I have a complicated history with Batman. If Pokemon is my eternal, pleasant love, Batman is the person I spend the night with and wake up with a tattoo of their face on my asscheek the next morning. My friends will tell me "Maybe you should slow down," only for Batman to tell them, "HEY. HE'S A GROWN-ASS MAN. HE CAN MAKE HIS OWN DECISIONS." And then when I'm trying to find a ride home, I discover that Batman has stolen my car and driven it into a tree. A few months later, I get a voicemail from Batman saying, "Hey. I'm in a better place now. I'm being directed by Christopher Nolan and it's going really well. Want to meet up?" And I do, and it's fun, and then boom -- my other asscheek has another Batman face on it and my wallet is gone.
Plus, despite how often they try to "reinvent" Batman, there's a solid chance that Batman has already been "reinvented" in the exact same way before. Whether it's "No, but like, you don't get it, this Batman is like, really dark" or "We're gonna take Batman in a new, more fun direction," we've seen it all a few times. Really, the only way to change Batman into something that people haven't seen is to do something absolutely nuts with him.
A manga that's very, very loosely based on the '60s Adam West series, you say?!? Why, that just. Might. Work.
The manga immediately sets its tone by showing Bruce Wayne and Dick Grayson at a jewelry auction. They are bored out of their minds, so thankfully, the event is interrupted by bunch of skeletons with machine guns. Their leader is LORD DEATH MAN, who immediately announces "I AM LORD DEATH MAN," as is custom when your name is Lord Death Man. And Lord Death Man's power is that he can play dead really well. That's it. You'll think he's dead, and it's all a big bamboozle, because he's not dead. Batman, being the world's greatest detective and not a bear, only falls for this a few times.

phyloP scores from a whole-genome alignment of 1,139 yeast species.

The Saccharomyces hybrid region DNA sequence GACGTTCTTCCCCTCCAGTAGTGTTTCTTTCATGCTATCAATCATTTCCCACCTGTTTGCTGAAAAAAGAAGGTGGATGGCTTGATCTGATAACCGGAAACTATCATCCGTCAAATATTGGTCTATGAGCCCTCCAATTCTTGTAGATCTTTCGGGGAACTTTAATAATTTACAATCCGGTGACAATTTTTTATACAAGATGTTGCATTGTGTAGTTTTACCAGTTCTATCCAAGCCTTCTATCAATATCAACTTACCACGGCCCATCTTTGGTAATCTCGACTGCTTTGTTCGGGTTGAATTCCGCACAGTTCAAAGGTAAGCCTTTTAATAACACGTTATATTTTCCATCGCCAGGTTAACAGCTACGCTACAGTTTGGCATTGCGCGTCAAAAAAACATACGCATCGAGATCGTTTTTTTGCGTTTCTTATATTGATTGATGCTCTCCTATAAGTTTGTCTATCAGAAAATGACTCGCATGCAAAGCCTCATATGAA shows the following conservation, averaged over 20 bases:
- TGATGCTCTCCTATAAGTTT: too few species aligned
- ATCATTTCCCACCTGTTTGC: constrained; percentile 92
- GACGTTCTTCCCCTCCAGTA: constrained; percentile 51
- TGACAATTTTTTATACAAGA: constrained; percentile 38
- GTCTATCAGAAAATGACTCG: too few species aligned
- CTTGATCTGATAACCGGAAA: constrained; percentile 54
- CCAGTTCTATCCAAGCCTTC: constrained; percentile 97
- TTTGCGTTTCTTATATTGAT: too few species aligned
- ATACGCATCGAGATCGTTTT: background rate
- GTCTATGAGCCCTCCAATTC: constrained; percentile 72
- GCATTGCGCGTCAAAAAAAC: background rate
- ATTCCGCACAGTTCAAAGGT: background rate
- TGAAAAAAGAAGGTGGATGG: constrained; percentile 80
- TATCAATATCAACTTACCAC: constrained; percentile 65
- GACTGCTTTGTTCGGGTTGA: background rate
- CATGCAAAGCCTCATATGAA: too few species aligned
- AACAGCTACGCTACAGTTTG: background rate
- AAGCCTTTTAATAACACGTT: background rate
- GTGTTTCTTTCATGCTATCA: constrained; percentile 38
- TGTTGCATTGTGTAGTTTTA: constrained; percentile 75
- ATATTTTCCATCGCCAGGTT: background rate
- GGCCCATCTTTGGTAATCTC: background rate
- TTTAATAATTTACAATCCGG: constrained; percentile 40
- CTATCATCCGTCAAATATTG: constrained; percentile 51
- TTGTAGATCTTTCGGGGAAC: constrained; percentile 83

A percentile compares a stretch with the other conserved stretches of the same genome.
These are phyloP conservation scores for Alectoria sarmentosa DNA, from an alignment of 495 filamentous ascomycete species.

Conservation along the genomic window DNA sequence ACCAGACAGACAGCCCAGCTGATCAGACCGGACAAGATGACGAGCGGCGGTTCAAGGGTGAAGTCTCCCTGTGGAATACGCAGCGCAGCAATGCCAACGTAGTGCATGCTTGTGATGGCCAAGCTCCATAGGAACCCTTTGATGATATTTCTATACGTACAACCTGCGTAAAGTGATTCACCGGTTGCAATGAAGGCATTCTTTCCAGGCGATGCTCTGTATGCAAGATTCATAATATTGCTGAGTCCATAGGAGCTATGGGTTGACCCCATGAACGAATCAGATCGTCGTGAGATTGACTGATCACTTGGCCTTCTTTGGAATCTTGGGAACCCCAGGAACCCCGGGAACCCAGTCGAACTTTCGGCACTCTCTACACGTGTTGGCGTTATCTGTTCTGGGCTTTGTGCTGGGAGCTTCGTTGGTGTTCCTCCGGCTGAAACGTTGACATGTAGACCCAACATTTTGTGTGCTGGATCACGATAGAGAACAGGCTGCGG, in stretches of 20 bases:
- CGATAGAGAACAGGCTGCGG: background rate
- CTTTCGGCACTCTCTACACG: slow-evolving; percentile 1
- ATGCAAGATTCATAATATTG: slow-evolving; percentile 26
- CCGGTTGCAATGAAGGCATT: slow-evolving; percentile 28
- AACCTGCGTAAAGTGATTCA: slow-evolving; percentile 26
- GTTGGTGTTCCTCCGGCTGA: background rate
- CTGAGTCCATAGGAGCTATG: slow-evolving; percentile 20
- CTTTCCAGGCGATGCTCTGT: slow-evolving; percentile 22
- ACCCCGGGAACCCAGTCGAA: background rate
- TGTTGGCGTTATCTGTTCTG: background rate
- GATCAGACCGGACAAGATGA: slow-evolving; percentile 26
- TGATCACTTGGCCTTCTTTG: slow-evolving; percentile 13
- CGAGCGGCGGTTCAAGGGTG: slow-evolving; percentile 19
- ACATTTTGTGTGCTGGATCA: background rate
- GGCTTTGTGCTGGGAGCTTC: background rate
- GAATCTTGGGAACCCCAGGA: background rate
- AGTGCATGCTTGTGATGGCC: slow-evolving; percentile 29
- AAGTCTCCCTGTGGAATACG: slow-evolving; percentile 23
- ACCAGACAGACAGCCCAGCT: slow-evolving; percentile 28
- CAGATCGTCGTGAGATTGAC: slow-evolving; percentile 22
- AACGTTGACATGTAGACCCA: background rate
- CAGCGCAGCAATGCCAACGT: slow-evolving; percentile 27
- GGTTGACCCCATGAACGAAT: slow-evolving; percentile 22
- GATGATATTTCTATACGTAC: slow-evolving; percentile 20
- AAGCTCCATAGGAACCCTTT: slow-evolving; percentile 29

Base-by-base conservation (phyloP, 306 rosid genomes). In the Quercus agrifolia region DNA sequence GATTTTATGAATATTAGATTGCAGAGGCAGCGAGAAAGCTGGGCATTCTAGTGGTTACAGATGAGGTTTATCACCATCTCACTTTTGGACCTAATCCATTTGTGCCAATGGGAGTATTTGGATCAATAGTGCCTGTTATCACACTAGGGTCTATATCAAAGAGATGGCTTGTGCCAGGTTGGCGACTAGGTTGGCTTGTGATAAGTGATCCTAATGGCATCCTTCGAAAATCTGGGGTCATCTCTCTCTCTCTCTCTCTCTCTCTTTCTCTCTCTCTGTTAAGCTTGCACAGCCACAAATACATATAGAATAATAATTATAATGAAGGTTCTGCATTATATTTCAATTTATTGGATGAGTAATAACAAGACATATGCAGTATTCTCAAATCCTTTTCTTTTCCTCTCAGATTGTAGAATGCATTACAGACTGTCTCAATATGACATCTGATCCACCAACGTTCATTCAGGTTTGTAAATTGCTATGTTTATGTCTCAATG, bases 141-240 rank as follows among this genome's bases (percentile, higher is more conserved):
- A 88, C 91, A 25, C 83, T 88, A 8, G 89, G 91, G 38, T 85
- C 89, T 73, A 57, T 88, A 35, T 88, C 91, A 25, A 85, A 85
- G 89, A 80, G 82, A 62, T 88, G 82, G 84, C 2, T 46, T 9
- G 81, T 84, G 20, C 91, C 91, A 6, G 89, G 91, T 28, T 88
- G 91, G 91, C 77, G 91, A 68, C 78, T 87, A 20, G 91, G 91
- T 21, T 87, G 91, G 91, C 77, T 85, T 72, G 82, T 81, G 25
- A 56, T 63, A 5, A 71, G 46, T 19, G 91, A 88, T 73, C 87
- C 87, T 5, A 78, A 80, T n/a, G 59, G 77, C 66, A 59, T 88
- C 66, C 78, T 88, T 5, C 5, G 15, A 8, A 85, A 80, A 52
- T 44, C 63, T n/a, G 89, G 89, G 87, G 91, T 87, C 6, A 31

The fact that he dressed like a skeleton AND pretended to be dead really made Batman question his whole reality.
In Bat-Manga!, there are no traditional classic Batman foes. Instead of the Penguin, you get Professor Gorilla, an evil, actual ape who wants to steal Batman's brain. And instead of the Joker, you get Doctor Faceless, who wants to steal YOUR FACE. As it turns out, you don't need to make Batman a grim protector or a jaunty do-gooder in order to freshen him up. You just need to make him sort of bad at his job and give him someone like Doctor Faceless to fight. Someone tell Warner Bros. I know they don't want to do any more reshoots on Justice League, but this is important.
Daniel has a podcast about Top 40 music and a Twitter.